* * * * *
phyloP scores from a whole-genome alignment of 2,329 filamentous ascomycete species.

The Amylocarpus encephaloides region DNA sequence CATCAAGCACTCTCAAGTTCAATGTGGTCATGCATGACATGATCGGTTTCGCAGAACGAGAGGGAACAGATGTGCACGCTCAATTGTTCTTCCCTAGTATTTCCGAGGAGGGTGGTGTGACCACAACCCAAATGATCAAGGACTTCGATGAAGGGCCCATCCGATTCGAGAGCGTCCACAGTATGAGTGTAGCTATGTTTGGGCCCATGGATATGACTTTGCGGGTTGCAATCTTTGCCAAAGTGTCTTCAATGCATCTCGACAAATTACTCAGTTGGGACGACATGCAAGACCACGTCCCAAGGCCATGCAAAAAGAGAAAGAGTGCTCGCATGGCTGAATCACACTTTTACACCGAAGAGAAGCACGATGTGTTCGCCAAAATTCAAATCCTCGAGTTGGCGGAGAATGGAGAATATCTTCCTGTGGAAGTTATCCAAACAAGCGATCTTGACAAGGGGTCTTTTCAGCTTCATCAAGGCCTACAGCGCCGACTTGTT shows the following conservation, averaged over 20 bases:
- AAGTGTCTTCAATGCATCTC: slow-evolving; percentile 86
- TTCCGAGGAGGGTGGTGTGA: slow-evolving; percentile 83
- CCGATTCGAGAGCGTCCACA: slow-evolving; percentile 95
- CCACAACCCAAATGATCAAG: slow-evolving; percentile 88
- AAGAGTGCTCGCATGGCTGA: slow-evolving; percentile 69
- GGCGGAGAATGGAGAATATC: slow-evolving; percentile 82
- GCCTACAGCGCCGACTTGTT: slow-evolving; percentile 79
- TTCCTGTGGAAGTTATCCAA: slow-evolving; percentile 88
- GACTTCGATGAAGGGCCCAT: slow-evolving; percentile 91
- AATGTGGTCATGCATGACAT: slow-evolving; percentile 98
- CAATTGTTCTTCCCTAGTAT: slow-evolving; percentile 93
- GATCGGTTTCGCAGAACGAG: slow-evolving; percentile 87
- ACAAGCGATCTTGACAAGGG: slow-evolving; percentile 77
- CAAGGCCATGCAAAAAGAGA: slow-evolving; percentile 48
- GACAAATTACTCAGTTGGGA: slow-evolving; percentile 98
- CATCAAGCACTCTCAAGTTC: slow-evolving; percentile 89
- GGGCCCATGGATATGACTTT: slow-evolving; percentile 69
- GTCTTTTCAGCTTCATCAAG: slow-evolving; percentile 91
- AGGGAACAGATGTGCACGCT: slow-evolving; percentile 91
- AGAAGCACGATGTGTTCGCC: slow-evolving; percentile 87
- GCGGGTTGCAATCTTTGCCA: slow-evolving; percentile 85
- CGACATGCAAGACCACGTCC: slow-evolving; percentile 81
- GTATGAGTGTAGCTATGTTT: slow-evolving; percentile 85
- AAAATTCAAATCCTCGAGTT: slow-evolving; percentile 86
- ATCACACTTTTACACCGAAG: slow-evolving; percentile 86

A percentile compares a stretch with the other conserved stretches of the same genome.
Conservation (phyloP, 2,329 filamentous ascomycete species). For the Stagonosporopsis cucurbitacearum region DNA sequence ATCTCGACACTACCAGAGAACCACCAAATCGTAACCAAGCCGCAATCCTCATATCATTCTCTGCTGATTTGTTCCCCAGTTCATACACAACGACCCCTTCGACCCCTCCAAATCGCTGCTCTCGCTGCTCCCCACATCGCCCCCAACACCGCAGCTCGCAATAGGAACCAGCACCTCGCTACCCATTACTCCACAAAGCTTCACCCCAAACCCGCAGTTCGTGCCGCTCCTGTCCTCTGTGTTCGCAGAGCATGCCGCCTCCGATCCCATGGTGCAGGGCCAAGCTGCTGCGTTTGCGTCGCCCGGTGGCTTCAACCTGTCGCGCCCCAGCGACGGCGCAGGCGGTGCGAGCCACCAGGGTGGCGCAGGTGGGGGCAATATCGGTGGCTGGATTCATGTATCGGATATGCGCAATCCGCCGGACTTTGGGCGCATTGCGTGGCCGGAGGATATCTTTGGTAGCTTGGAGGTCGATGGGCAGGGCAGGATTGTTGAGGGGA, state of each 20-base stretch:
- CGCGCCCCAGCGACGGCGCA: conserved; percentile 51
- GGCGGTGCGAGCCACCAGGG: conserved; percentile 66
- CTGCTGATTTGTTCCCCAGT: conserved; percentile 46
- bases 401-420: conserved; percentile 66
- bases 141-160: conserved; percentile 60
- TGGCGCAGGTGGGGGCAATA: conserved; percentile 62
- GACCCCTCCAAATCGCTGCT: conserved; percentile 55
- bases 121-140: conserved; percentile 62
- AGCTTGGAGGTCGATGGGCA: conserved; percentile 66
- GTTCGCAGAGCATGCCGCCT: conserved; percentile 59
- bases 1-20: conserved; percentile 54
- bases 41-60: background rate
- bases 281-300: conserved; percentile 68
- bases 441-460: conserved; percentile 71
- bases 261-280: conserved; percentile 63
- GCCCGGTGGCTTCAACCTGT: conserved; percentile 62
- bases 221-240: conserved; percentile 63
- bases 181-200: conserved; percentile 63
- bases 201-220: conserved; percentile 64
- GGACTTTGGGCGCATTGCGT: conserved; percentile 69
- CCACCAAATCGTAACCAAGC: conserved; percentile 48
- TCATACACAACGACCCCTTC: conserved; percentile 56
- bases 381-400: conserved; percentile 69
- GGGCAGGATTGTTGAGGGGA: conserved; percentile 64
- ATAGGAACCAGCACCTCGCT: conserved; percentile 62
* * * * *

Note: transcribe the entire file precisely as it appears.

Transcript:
phyloP scores from a whole-genome alignment of 2,329 filamentous ascomycete species.

The Amylocarpus encephaloides region DNA sequence CATCAAGCACTCTCAAGTTCAATGTGGTCATGCATGACATGATCGGTTTCGCAGAACGAGAGGGAACAGATGTGCACGCTCAATTGTTCTTCCCTAGTATTTCCGAGGAGGGTGGTGTGACCACAACCCAAATGATCAAGGACTTCGATGAAGGGCCCATCCGATTCGAGAGCGTCCACAGTATGAGTGTAGCTATGTTTGGGCCCATGGATATGACTTTGCGGGTTGCAATCTTTGCCAAAGTGTCTTCAATGCATCTCGACAAATTACTCAGTTGGGACGACATGCAAGACCACGTCCCAAGGCCATGCAAAAAGAGAAAGAGTGCTCGCATGGCTGAATCACACTTTTACACCGAAGAGAAGCACGATGTGTTCGCCAAAATTCAAATCCTCGAGTTGGCGGAGAATGGAGAATATCTTCCTGTGGAAGTTATCCAAACAAGCGATCTTGACAAGGGGTCTTTTCAGCTTCATCAAGGCCTACAGCGCCGACTTGTT shows the following conservation, averaged over 20 bases:
- AAGTGTCTTCAATGCATCTC: slow-evolving; percentile 86
- TTCCGAGGAGGGTGGTGTGA: slow-evolving; percentile 83
- CCGATTCGAGAGCGTCCACA: slow-evolving; percentile 95
- CCACAACCCAAATGATCAAG: slow-evolving; percentile 88
- AAGAGTGCTCGCATGGCTGA: slow-evolving; percentile 69
- GGCGGAGAATGGAGAATATC: slow-evolving; percentile 82
- GCCTACAGCGCCGACTTGTT: slow-evolving; percentile 79
- TTCCTGTGGAAGTTATCCAA: slow-evolving; percentile 88
- GACTTCGATGAAGGGCCCAT: slow-evolving; percentile 91
- AATGTGGTCATGCATGACAT: slow-evolving; percentile 98
- CAATTGTTCTTCCCTAGTAT: slow-evolving; percentile 93
- GATCGGTTTCGCAGAACGAG: slow-evolving; percentile 87
- ACAAGCGATCTTGACAAGGG: slow-evolving; percentile 77
- CAAGGCCATGCAAAAAGAGA: slow-evolving; percentile 48
- GACAAATTACTCAGTTGGGA: slow-evolving; percentile 98
- CATCAAGCACTCTCAAGTTC: slow-evolving; percentile 89
- GGGCCCATGGATATGACTTT: slow-evolving; percentile 69
- GTCTTTTCAGCTTCATCAAG: slow-evolving; percentile 91
- AGGGAACAGATGTGCACGCT: slow-evolving; percentile 91
- AGAAGCACGATGTGTTCGCC: slow-evolving; percentile 87
- GCGGGTTGCAATCTTTGCCA: slow-evolving; percentile 85
- CGACATGCAAGACCACGTCC: slow-evolving; percentile 81
- GTATGAGTGTAGCTATGTTT: slow-evolving; percentile 85
- AAAATTCAAATCCTCGAGTT: slow-evolving; percentile 86
- ATCACACTTTTACACCGAAG: slow-evolving; percentile 86

A percentile compares a stretch with the other conserved stretches of the same genome.
Conservation (phyloP, 2,329 filamentous ascomycete species). For the Stagonosporopsis cucurbitacearum region DNA sequence ATCTCGACACTACCAGAGAACCACCAAATCGTAACCAAGCCGCAATCCTCATATCATTCTCTGCTGATTTGTTCCCCAGTTCATACACAACGACCCCTTCGACCCCTCCAAATCGCTGCTCTCGCTGCTCCCCACATCGCCCCCAACACCGCAGCTCGCAATAGGAACCAGCACCTCGCTACCCATTACTCCACAAAGCTTCACCCCAAACCCGCAGTTCGTGCCGCTCCTGTCCTCTGTGTTCGCAGAGCATGCCGCCTCCGATCCCATGGTGCAGGGCCAAGCTGCTGCGTTTGCGTCGCCCGGTGGCTTCAACCTGTCGCGCCCCAGCGACGGCGCAGGCGGTGCGAGCCACCAGGGTGGCGCAGGTGGGGGCAATATCGGTGGCTGGATTCATGTATCGGATATGCGCAATCCGCCGGACTTTGGGCGCATTGCGTGGCCGGAGGATATCTTTGGTAGCTTGGAGGTCGATGGGCAGGGCAGGATTGTTGAGGGGA, state of each 20-base stretch:
- CGCGCCCCAGCGACGGCGCA: conserved; percentile 51
- GGCGGTGCGAGCCACCAGGG: conserved; percentile 66
- CTGCTGATTTGTTCCCCAGT: conserved; percentile 46
- bases 401-420: conserved; percentile 66
- bases 141-160: conserved; percentile 60
- TGGCGCAGGTGGGGGCAATA: conserved; percentile 62
- GACCCCTCCAAATCGCTGCT: conserved; percentile 55
- bases 121-140: conserved; percentile 62
- AGCTTGGAGGTCGATGGGCA: conserved; percentile 66
- GTTCGCAGAGCATGCCGCCT: conserved; percentile 59
- bases 1-20: conserved; percentile 54
- bases 41-60: background rate
- bases 281-300: conserved; percentile 68
- bases 441-460: conserved; percentile 71
- bases 261-280: conserved; percentile 63
- GCCCGGTGGCTTCAACCTGT: conserved; percentile 62
- bases 221-240: conserved; percentile 63
- bases 181-200: conserved; percentile 63
- bases 201-220: conserved; percentile 64
- GGACTTTGGGCGCATTGCGT: conserved; percentile 69
- CCACCAAATCGTAACCAAGC: conserved; percentile 48
- TCATACACAACGACCCCTTC: conserved; percentile 56
- bases 381-400: conserved; percentile 69
- GGGCAGGATTGTTGAGGGGA: conserved; percentile 64
- ATAGGAACCAGCACCTCGCT: conserved; percentile 62